Arlington, Va. — New data from the Consumer Electronics Association (CEA) suggests more consumers expect their consumer electronics devices to be environmentally friendly.
The association today released a report called “Going Green: An Examination of the Green Trend and What it Means to Consumers and the CE Industry,” based on an online survey of 960 adults during September 2008.
CEA said that even though overall consumer awareness of “green” CE offerings lags behind the levels of awareness of green products in other categories like household products and automobiles, 33 percent of surveyed consumers said they expect to make some type of green CE purchase within the next two years.
“Consumers are now beginning to associate terms like recycling and energy efficiency with consumer electronics products,” said Tim Herbert, CEA’s market research senior director. “As they seek out those attributes in the purchasing process, there is enormous opportunity for manufacturers and retailers to educate consumers about green products and how purchasing decisions can impact the environment.”
According to the study, price and features continue to be the primary purchase drivers for CE products, but CEA concluded that green attributes will increasingly be a factor. The association used the television as a primary example of a CE product where “green” attributes are proving to be a priority for consumers. The survey found that 89 percent of households want their next television to be more energy efficient and 53 percent of consumers said they would be willing to pay some type of premium for televisions with green attributes.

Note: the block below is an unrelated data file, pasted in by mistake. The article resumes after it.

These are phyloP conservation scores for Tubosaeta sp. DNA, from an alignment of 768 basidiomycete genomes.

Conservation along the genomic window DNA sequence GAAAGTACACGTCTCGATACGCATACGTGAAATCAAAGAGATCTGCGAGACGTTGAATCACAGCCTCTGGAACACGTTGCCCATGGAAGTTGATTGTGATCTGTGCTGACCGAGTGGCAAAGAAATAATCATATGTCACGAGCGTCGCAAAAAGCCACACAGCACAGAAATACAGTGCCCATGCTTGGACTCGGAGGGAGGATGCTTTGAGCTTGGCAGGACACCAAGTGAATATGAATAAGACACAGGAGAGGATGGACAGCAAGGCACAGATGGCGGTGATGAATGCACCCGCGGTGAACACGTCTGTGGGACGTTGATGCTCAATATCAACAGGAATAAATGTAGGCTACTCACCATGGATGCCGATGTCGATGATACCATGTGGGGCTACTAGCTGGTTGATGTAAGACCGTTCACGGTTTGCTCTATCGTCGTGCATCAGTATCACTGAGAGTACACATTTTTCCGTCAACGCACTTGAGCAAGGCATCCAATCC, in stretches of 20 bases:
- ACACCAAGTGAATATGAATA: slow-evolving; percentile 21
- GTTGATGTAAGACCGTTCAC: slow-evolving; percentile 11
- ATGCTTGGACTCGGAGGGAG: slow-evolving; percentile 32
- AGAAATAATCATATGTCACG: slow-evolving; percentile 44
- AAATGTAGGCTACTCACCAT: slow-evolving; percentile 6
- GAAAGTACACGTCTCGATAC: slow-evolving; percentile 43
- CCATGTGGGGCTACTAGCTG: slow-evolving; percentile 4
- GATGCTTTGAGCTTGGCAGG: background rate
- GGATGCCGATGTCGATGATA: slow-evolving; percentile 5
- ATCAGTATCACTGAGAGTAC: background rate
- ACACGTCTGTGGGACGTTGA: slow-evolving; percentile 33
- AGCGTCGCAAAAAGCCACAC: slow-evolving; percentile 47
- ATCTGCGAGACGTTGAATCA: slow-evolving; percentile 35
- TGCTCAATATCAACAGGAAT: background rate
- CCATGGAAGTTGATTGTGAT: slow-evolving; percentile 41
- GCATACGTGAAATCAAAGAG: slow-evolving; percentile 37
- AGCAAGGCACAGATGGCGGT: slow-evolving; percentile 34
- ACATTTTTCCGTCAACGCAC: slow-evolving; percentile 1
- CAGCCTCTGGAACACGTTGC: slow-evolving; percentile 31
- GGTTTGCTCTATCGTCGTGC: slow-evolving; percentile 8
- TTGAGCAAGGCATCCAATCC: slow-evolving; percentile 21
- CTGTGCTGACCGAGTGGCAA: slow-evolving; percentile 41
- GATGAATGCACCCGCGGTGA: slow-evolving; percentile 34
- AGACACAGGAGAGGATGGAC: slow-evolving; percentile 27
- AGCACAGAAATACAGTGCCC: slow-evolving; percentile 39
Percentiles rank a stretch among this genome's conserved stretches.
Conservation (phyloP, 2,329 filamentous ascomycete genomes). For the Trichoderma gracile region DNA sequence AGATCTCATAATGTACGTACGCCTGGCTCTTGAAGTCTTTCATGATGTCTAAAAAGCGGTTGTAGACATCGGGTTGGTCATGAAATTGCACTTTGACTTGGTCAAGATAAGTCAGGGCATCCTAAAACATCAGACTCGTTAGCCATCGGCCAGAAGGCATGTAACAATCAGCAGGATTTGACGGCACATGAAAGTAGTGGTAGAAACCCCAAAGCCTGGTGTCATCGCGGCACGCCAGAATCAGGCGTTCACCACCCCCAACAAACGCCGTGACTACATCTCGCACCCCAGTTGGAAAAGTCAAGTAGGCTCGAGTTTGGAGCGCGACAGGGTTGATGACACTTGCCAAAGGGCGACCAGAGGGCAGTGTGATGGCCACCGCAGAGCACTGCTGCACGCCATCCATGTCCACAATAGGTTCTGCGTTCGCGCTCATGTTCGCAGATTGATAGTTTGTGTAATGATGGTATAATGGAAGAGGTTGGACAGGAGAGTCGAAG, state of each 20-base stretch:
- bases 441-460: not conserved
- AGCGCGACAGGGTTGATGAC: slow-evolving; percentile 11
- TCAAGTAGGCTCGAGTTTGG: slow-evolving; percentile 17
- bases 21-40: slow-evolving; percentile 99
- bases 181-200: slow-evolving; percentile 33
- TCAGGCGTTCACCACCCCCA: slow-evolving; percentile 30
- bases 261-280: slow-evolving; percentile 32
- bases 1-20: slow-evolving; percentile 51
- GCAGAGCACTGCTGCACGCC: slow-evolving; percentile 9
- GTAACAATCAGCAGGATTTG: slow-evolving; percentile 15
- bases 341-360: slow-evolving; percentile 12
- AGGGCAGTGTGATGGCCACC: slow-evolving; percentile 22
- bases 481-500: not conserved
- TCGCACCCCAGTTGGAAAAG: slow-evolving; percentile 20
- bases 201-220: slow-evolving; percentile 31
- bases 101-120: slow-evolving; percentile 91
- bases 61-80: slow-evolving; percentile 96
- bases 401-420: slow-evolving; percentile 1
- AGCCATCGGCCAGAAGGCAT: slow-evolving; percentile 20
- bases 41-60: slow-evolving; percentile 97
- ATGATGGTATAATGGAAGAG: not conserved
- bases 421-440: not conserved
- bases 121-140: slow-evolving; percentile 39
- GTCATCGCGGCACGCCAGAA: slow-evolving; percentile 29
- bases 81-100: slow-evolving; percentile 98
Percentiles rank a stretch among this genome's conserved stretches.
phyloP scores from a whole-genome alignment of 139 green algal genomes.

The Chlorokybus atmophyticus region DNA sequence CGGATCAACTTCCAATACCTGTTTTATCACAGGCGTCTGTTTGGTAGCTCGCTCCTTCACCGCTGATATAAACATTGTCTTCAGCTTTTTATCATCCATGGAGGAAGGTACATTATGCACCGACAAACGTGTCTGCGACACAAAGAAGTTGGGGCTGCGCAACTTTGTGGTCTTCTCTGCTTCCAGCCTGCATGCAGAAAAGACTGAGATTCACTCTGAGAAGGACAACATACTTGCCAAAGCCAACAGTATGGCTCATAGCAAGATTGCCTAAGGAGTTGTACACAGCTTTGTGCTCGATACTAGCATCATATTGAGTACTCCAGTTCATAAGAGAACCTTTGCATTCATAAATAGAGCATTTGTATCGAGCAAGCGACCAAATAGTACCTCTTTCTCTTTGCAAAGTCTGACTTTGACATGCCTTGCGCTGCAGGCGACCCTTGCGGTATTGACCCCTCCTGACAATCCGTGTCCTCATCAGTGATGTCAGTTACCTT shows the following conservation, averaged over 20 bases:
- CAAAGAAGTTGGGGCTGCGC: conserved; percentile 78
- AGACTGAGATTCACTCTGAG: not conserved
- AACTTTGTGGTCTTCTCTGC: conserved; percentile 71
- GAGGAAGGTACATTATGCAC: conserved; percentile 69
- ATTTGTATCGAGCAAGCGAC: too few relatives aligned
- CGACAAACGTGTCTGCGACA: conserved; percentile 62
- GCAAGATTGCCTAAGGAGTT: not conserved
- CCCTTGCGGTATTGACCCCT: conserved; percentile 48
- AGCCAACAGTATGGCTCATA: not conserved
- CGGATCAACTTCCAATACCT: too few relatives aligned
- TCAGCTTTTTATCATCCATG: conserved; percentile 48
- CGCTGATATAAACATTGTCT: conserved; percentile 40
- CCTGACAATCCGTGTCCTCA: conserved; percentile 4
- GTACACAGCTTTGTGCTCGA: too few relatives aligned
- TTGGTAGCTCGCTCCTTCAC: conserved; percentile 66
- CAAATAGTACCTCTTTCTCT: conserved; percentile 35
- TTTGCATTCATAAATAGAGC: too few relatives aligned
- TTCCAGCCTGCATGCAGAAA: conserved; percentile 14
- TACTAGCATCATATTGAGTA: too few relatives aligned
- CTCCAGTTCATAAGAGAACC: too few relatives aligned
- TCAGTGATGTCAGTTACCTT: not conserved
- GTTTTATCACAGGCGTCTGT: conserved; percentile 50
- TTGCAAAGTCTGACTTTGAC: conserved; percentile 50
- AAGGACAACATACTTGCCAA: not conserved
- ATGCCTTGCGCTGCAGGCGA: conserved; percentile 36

CEA said it found that manufacturers continue to be challenged by the task of making consumers aware of their products’ green attributes. The study found high levels of consumer awareness of logos like the Environmental Protection Agency’s Energy Star, but CEA said the absence of a single indicator for other “green” attributes leads to consumer confusion. According to CEA, the study found consumers desire an easy way to determine if a product meets environmental standards, such as logos and descriptions printed on the product packaging.
“With 74 percent of consumers saying that companies should do more to protect the environment, it’s critical that CE manufacturers and retailers clearly communicate with customers regarding the environmentally friendly products and programs offered by the industry,” said Parker Brugge, CEA’s environmental affairs and industry sustainability VP.
The entire report is available at http://mycea.ce.org for free to CEA member companies and for $999 for non-members.